Franchise founder explains ACCC action against Retail Food Group
The Australian Competition and Consumer Commission has launched proceedings against Retail Food Group with allegations it misled franchisees into believing the stores they bought were viable businesses.
“What happens with churn is the franchisor makes more money out of failure,” Brumby’s founder Michael Sherlock told Scott Emerson.
According to Mr Sherlock, franchisors can sell businesses and buy them back from the owners when they fail at a fraction of the price.
“It’s quite a comfortable margin there while you churn them over and get people in and out.”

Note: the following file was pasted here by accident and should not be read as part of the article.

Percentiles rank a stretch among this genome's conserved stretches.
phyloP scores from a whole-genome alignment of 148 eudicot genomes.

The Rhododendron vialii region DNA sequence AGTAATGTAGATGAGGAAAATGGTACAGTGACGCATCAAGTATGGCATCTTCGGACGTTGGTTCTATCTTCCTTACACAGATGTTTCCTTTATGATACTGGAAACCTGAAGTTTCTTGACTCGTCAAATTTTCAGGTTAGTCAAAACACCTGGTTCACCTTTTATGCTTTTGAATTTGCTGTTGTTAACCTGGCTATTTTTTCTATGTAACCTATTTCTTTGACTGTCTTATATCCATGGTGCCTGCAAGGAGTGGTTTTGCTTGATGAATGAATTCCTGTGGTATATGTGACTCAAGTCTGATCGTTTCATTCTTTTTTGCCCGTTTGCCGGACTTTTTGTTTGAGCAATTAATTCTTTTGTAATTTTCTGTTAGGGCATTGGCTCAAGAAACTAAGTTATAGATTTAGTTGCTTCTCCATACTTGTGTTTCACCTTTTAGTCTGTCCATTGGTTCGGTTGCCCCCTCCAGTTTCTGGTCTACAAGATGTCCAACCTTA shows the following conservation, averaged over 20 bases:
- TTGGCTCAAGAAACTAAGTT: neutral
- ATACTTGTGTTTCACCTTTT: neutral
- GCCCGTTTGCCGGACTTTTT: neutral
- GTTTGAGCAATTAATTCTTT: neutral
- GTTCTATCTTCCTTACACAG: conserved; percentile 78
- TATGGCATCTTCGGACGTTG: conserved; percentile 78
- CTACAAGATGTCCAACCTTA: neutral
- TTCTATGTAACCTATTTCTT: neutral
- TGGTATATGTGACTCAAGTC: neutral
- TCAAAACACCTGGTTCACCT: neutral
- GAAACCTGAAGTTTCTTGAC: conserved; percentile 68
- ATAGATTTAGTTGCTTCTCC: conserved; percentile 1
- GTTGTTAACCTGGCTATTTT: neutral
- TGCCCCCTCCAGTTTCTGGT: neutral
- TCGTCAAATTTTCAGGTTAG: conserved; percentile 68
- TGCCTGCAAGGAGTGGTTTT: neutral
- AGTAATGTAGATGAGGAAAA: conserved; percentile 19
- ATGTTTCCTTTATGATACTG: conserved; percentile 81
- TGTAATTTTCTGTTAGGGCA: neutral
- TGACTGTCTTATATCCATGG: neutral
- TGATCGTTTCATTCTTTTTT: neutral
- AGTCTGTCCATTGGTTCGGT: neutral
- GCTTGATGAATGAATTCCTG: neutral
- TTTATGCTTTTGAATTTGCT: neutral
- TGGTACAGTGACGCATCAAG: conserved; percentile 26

Mr Sherlock stated corporations also drive up costs to franchises through finding new avenues to charge business owners.
“When some corporation gets hold of a franchise system … they see that as a revenue stream,” he said.
“The result is that you’re lucky if out of every dollar, 20 cents gets spent on driving network sales.”
While business owners should beware of franchisors acting similarly to the allegations made against Retail Food Group, Mr Sherlock believes franchises can still be a strong business move.
“I think franchising is a really good system that’s been suffering from some really greedy operators in recent times,” he said.
“It used to be that your chances of success if you bought a franchise would be much better.
“Do your research, ask people and investigate … there are a lot of good systems out there and it works really well if you’re looking at setting up your own business.”
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